Ok. Thanks for the info. It seems that either the VPN server is dropping the packets or the reply packets are not reaching back its way to the client (Reverse route issue).
NOTE: If you have configured the VPN tunneling ACLs to allow TCP and UDP based traffic only, ICMP traffic will fail, so allow ICMP as well.
For testing make it as *:* or enter it like
If you are confident that the ACLs are allowing the traffic and the full tunnel user is getting that role. Please take a tcpdump on the VPN server to check if the packets sent by the client are leaving the server or not.
Follow the below steps:
Navigate to Maintenance >> tools >> tcpdump >> enter filter as "host<space><IP address which got from the VPN server>" (without quotes) eg. host 192.168.10.5 >> turn off promis. mode >> start sniffing >> do the traceroute to 126.96.36.199 from your machine >> let it fail for 3 hops >> stop sniffing >> choose "raw" >> Get to save the dmp file >> open the dmp file using wireshark and check if you can see the ICMP packets.
Sorry for the tardy response.
I have just done your test. What I noticed is the following:
Hmm. Ok. PCS is able to connect to the internet without any issues, however the client is not able to.
What is the VPN tunnelling IP subnet? Is it in the same subnet as the internal port IP address of the VPN server?
For example, if the VPN tunneling IP address leased out the client is 192.168.1.10 and the internal port IP of the VPN server was configured as 192.168.1.100/255.255.255.0, then they are in the same subnet.
If they are in the different subnet, can try assigning an IP address to the client from the same subnet as the internal port IP address of the VPN server?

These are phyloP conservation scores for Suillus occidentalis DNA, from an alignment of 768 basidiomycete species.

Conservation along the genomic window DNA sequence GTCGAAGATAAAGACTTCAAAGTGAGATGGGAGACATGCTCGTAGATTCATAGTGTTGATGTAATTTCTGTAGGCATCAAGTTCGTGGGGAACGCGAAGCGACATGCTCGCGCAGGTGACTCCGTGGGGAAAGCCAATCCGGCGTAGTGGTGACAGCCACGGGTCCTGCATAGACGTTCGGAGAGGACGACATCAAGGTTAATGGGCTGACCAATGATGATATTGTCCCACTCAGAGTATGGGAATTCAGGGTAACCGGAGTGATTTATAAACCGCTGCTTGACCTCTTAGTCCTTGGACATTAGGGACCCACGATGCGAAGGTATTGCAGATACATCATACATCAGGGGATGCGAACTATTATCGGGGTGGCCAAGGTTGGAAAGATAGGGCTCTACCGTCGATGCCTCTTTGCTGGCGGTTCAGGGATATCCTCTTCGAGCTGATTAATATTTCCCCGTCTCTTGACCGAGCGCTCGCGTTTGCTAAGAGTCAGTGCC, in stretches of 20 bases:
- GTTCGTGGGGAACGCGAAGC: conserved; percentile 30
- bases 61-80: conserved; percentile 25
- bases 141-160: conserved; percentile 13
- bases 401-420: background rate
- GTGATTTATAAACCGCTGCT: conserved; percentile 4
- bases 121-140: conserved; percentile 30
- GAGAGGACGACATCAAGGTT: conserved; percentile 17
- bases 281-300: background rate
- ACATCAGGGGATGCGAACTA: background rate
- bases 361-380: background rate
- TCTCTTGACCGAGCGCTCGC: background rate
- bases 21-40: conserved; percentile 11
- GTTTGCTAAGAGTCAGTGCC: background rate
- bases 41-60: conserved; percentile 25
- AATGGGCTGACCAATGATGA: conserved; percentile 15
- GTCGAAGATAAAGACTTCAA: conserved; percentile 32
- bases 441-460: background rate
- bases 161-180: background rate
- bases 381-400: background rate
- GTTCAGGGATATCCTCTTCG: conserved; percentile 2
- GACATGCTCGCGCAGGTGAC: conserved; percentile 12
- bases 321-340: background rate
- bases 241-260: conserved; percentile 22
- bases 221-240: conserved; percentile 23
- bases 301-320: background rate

VPN clients draw their IP from this pool 192.168.1.0/24.
The internal interface of PCS is in a different subnet. 10.100.100.1/24.
As you mentioned, I tried giving my machine a 10.100.100.x IP. Nothing works after this config. I think network overlap on PCS leads to packets forwarding failure.
The tunnel IP by default is 10.200.200.200.
So if I traceroute a packet sent from my machine to a network routed through PCS, the packet is sent first to 10.200.200.200. Then PCS routes it according to its table.
There is no overlap between the wifi network and the vpn ip pool...
Might there be a transitivity problem (intrinsic to AWS) stopping my VPN flow?
Because from AWS, I can resolve DNS queries normally on my PCS appliance. I can "telnet msftconnecttest.com 80" and get a successful connected. I am pushing the correct DNS settings via VPN Tunneling > Connection Profiles. So the Pulse client is correctly configured.
As @zanyterp rightly pointed out, do you have a route on the AWS cloud to point all traffic destined to 192.168.1.0/24 (VPN IP pool) will be forwarded to 10.100.100.1 or whatever the internal port IP address of the VPN appliance?
If there is no such route, that would lead to reverse route issue i.e. client is able to reach the destination servers through VPN server's default gateway, however the destination servers are not able to reach its way back to client.
Ideally the traffic flow will be like,
Client sends a DNS query to 188.8.131.52
Client (192.168.1.10) >> VPN server tunnel interface (10.200.200.200) >> Makes routing decision based on destination address (184.108.40.206) >> Sends the traffic to it's internal port default gateway >> Several hops / NAT / PAT (Internet) >> Reaches 220.127.116.11 DNS server.
18.104.22.168 sends the DNS response to client
DNS response reaches the VPN server's default gateway >> Checks it's routing table >> if a valid route is present stating that any traffic destined to 192.168.1.0/24 network will be forwarded to VPN server internal port IP address >> VPN server internal port recieves the return traffic >> forwards it back to client IP address.